〈 f | S ′ m A d | i 〉 = − i 1 4 E 10 S f i ∫ d 3 X _ ∫ d 4 x χ 10 2 ( r ) (2.13)

S f i = 〈 f | a J K ∗ a J K ( 1 ) ( X 0 → ∞ ) | i 〉 (2.14)

S_{fi} corresponds to the conventional S-matrix element and is interpreted as the decay amplitude via the assignments of the a’s below (2.1).

Next, place (2.9) between 〈 f | and | i 〉 of (2.11) and elevate a_{JK} and a J K ∗ to annihilation and creation operators, respectively, so that they are on the same level as a_{T}(K_{γ}) in (2.4). Here, (2.12) is applicable. a T ′ ∗ ( K _ γ ) in c.c. part of (2.4) picks out a final state photon of polarization T with momentum K_{γ}. The final state meson operator χ 0 ∗ operating on 〈 f | picks out a pseudoscalar meson having a momentum K with the wave function

〈 f | χ 0 e ˙ a ∗ → ( δ e ˙ a χ 0 K * ( x _ ) + σ _ e ˙ a χ _ 0 K * ( x _ ) ) exp ( i E 0 K X 0 − i K _ X _ ) (2.15)

where K stands for K_{J} in (2.1) for J = 0. Insert (2.4, 12, 15) into (2.9), apply I (3.1.4, 10a) and (3.5.6) and integrate over X. The result reads

〈 f | S ′ m A s | i 〉 = i 2 E r Ω ( 2 π ) 4 δ ( E 0 K + E r − E 10 ) δ ( K _ + K _ γ ) ∫ d x 0 I q (2.16)

I q = ∫ d 3 x _ [ ( q p + q r ) ( e _ χ _ 0 K * ( x _ ) ( ∂ _ r ^ χ 10 ( r ) ) + 1 2 E 10 ( χ _ 0 K * ( x _ ) × e _ ) r ^ χ 10 ( r ) ) − ( q p − q r ) i 1 2 E 10 e _ r ^ χ 0 K * ( x _ ) χ 10 ( r ) ] (2.17)

in which only one of T = 1 or 2 in (2.4) has been included. The χ 0 ∗ ^{ }wave functions obey I (3.5.8) which has not been solved, as was indicated in I §3.5.3.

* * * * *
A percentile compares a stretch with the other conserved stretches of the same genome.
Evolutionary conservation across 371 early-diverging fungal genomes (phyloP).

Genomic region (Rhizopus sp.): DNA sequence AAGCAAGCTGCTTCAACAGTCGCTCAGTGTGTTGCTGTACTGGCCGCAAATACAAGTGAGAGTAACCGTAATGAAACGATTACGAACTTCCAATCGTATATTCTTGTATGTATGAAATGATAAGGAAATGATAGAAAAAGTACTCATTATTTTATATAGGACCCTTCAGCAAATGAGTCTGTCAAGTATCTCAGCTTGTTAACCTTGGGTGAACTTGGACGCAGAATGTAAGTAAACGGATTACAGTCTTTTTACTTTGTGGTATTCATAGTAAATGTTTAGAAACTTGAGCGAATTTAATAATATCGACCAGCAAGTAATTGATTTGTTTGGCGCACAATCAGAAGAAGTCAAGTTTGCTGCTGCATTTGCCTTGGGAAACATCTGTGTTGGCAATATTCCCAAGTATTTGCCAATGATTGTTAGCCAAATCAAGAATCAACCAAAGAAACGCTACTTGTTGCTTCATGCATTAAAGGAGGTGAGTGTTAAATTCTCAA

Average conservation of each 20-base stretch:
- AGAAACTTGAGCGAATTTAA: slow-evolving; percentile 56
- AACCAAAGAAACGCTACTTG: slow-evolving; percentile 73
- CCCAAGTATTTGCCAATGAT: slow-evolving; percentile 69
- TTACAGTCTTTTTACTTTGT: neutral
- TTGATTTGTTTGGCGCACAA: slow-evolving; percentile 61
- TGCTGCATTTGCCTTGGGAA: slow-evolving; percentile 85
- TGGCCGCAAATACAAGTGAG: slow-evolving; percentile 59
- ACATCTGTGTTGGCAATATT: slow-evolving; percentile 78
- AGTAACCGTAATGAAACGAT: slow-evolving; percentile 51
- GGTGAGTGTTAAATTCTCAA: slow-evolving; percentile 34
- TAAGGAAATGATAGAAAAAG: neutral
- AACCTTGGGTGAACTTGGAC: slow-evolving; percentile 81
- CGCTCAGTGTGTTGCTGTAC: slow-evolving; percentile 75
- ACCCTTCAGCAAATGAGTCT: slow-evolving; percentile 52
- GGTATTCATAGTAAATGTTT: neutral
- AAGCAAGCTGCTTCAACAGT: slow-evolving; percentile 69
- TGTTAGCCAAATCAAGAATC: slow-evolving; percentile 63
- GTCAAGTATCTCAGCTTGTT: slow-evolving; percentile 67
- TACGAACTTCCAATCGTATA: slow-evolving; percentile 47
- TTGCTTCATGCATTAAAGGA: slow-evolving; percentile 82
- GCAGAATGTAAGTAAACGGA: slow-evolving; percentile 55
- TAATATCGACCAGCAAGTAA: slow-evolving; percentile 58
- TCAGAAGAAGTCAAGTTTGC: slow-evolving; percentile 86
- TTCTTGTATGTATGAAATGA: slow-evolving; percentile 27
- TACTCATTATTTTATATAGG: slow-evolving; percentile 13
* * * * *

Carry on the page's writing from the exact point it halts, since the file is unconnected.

For the heavy mesons containing b or c quark, I _{00} stands for χ 0 K ∗ and χ _ 1 _{ }for χ _ 0 K ∗ in (2.17). Inserting these results together with (1.1, 6) into (2.17) and carrying out the angular integrations, terms with odd powers of r ^ vanish, and

I q = ( q p + q r ) K E 0 K e Z I d h I d h = 4 π α 00 α 10 ∫ d r r 2 ( 1 + 2 d h E 0 K 2 ( 1 − 1 3 d h r 2 ) ) ( 1 − 7 d h r 2 + 2 d h 2 r 4 ) exp ( − d h r 2 ) (2.18)

Let the photon be directed along the Z axis consistent with (1.13) and put

K _ γ = ( 0 , 0 , K γ ) = − K _ = ( 0 , 0 , − K ) (2.19)

the iK_{γ}X term in (2.4) and the −iKX term in (2.15) cancel out in (2.9) and the last d function in (2.16) drops out. Equating (2.13) to (2.16) with (2.18, 19) according to (2.7), the decay amplitude becomes

S f i = − 4 E 10 1 2 E r Ω 2 π δ ( E 0 K + E r − E 10 ) ( q p + q r ) e Z I d h (2.20)

in which the integrals over the relative time x^{0} and the laboratory space X have been cancelled out and I (4.2.8) has been consulted.

The decay rate is

Γ ( V → P γ ) = ∑ finalstates | S f i | 2 / T d = ∑ T ∑ K | S f i | 2 / T d (2.21)

where T_{d} is a long time during which decay takes place and Σ_{T} = 2 for the both photon polarizations mentioned below (2.4). Further,

∑ K = Ω ( 2 π ) 3 ∫ d 3 K _ → Ω ( 2 π ) 3 4 π ∫ d K K 2 (2.22)

With (2.19) and E_{r} = K_{γ}, one finds

δ ( E 0 K + E r − E 10 ) = δ ( E 00 2 + K 2 + K − E 10 ) = δ ( K − K 0 ) ( 1 − K 0 / E 10 ) (2.23a)

K 0 = ( E 10 2 − E 00 2 ) / 2 E 10 (2.23b)

This δ function in (2.20) will be squared in (2.21). Using (2.23a), this square becomes

[ δ ( E 0 K + E r − E 10 ) ] 2 = δ ( K − K 0 ) ( 1 − K 0 E 10 ) 2 T d 2π (2.24)

Combining (2.20-22, 24) leads to the decay rate

Γ ( V → P γ ) = 16 π K 0 3 E 10 2 ( E 00 2 + K 0 2 ) ( 1 − K 0 E 10 ) 2 ( q p + q r ) 2 e Z 2 I d h 2 (2.25)

Here, e_{Z} is not fixed here but is a parameter < 1. This is as far as the present semi-classical treatment can carry. Perhaps a quantized version of the present treatment, if possible to be devised, can fix this e_{Z}.

e_{Z} is the third, longitudinal, component of the unit verctor e in the photon field (2.4) and balances off the momentum K_{0} of the pseudoscalar meson. Its absence in the earlier treatment [_{Z}, being separate from the photon associated with the transverse components e_{X}, e_{Y} in (2.4) is responsible for the decays.